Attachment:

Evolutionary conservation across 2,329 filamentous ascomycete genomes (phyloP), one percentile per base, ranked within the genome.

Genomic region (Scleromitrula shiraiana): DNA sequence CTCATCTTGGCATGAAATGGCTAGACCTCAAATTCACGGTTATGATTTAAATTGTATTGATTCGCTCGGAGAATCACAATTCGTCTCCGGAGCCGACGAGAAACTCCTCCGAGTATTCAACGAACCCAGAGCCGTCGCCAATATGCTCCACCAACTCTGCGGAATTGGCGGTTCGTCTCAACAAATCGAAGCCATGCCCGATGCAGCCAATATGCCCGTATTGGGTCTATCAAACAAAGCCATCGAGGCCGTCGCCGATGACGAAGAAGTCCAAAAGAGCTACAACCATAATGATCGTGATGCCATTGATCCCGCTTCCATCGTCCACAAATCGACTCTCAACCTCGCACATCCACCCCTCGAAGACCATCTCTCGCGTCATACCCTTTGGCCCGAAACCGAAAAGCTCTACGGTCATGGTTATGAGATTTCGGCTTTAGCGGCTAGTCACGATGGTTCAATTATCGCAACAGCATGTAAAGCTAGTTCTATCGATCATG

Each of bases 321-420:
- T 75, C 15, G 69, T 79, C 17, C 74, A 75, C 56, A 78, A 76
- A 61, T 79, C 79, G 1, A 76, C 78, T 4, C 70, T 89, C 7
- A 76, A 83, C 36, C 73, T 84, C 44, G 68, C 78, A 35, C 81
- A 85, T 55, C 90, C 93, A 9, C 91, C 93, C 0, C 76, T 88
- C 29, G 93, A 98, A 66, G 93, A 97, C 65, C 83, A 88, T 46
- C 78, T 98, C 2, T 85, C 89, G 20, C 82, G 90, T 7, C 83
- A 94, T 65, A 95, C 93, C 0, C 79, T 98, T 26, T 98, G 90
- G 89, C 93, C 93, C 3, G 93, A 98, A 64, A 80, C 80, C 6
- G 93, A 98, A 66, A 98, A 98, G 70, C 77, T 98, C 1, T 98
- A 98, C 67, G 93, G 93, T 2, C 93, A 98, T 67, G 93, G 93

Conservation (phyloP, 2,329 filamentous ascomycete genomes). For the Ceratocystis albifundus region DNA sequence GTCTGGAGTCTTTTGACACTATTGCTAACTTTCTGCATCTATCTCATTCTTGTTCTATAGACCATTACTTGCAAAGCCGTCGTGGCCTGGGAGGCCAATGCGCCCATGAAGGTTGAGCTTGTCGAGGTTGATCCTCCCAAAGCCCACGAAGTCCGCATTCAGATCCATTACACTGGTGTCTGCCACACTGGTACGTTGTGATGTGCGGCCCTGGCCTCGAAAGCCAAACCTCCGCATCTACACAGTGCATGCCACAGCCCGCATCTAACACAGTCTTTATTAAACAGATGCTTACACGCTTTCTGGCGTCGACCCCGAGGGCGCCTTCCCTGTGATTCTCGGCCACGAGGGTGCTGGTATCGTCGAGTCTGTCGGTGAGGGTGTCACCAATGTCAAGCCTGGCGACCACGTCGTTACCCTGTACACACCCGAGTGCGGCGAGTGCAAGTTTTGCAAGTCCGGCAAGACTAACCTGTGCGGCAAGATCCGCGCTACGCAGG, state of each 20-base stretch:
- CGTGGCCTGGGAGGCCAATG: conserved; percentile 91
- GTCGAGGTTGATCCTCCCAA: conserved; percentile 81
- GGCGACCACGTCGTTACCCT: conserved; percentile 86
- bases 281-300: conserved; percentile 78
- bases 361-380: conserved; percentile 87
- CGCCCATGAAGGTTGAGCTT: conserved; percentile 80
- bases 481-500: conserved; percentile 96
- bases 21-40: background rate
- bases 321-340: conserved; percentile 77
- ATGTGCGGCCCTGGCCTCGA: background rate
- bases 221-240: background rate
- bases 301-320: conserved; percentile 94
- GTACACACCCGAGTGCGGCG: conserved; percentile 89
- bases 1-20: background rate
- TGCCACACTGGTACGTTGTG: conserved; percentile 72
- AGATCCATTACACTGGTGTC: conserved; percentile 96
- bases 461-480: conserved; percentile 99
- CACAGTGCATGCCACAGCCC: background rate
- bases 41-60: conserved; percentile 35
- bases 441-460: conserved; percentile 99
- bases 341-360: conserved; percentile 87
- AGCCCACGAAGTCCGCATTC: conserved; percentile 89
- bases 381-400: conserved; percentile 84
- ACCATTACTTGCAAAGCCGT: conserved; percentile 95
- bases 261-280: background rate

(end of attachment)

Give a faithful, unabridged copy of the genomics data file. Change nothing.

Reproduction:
Evolutionary conservation across 2,329 filamentous ascomycete genomes (phyloP), one percentile per base, ranked within the genome.

Genomic region (Scleromitrula shiraiana): DNA sequence CTCATCTTGGCATGAAATGGCTAGACCTCAAATTCACGGTTATGATTTAAATTGTATTGATTCGCTCGGAGAATCACAATTCGTCTCCGGAGCCGACGAGAAACTCCTCCGAGTATTCAACGAACCCAGAGCCGTCGCCAATATGCTCCACCAACTCTGCGGAATTGGCGGTTCGTCTCAACAAATCGAAGCCATGCCCGATGCAGCCAATATGCCCGTATTGGGTCTATCAAACAAAGCCATCGAGGCCGTCGCCGATGACGAAGAAGTCCAAAAGAGCTACAACCATAATGATCGTGATGCCATTGATCCCGCTTCCATCGTCCACAAATCGACTCTCAACCTCGCACATCCACCCCTCGAAGACCATCTCTCGCGTCATACCCTTTGGCCCGAAACCGAAAAGCTCTACGGTCATGGTTATGAGATTTCGGCTTTAGCGGCTAGTCACGATGGTTCAATTATCGCAACAGCATGTAAAGCTAGTTCTATCGATCATG

Each of bases 321-420:
- T 75, C 15, G 69, T 79, C 17, C 74, A 75, C 56, A 78, A 76
- A 61, T 79, C 79, G 1, A 76, C 78, T 4, C 70, T 89, C 7
- A 76, A 83, C 36, C 73, T 84, C 44, G 68, C 78, A 35, C 81
- A 85, T 55, C 90, C 93, A 9, C 91, C 93, C 0, C 76, T 88
- C 29, G 93, A 98, A 66, G 93, A 97, C 65, C 83, A 88, T 46
- C 78, T 98, C 2, T 85, C 89, G 20, C 82, G 90, T 7, C 83
- A 94, T 65, A 95, C 93, C 0, C 79, T 98, T 26, T 98, G 90
- G 89, C 93, C 93, C 3, G 93, A 98, A 64, A 80, C 80, C 6
- G 93, A 98, A 66, A 98, A 98, G 70, C 77, T 98, C 1, T 98
- A 98, C 67, G 93, G 93, T 2, C 93, A 98, T 67, G 93, G 93

Conservation (phyloP, 2,329 filamentous ascomycete genomes). For the Ceratocystis albifundus region DNA sequence GTCTGGAGTCTTTTGACACTATTGCTAACTTTCTGCATCTATCTCATTCTTGTTCTATAGACCATTACTTGCAAAGCCGTCGTGGCCTGGGAGGCCAATGCGCCCATGAAGGTTGAGCTTGTCGAGGTTGATCCTCCCAAAGCCCACGAAGTCCGCATTCAGATCCATTACACTGGTGTCTGCCACACTGGTACGTTGTGATGTGCGGCCCTGGCCTCGAAAGCCAAACCTCCGCATCTACACAGTGCATGCCACAGCCCGCATCTAACACAGTCTTTATTAAACAGATGCTTACACGCTTTCTGGCGTCGACCCCGAGGGCGCCTTCCCTGTGATTCTCGGCCACGAGGGTGCTGGTATCGTCGAGTCTGTCGGTGAGGGTGTCACCAATGTCAAGCCTGGCGACCACGTCGTTACCCTGTACACACCCGAGTGCGGCGAGTGCAAGTTTTGCAAGTCCGGCAAGACTAACCTGTGCGGCAAGATCCGCGCTACGCAGG, state of each 20-base stretch:
- CGTGGCCTGGGAGGCCAATG: conserved; percentile 91
- GTCGAGGTTGATCCTCCCAA: conserved; percentile 81
- GGCGACCACGTCGTTACCCT: conserved; percentile 86
- bases 281-300: conserved; percentile 78
- bases 361-380: conserved; percentile 87
- CGCCCATGAAGGTTGAGCTT: conserved; percentile 80
- bases 481-500: conserved; percentile 96
- bases 21-40: background rate
- bases 321-340: conserved; percentile 77
- ATGTGCGGCCCTGGCCTCGA: background rate
- bases 221-240: background rate
- bases 301-320: conserved; percentile 94
- GTACACACCCGAGTGCGGCG: conserved; percentile 89
- bases 1-20: background rate
- TGCCACACTGGTACGTTGTG: conserved; percentile 72
- AGATCCATTACACTGGTGTC: conserved; percentile 96
- bases 461-480: conserved; percentile 99
- CACAGTGCATGCCACAGCCC: background rate
- bases 41-60: conserved; percentile 35
- bases 441-460: conserved; percentile 99
- bases 341-360: conserved; percentile 87
- AGCCCACGAAGTCCGCATTC: conserved; percentile 89
- bases 381-400: conserved; percentile 84
- ACCATTACTTGCAAAGCCGT: conserved; percentile 95
- bases 261-280: background rate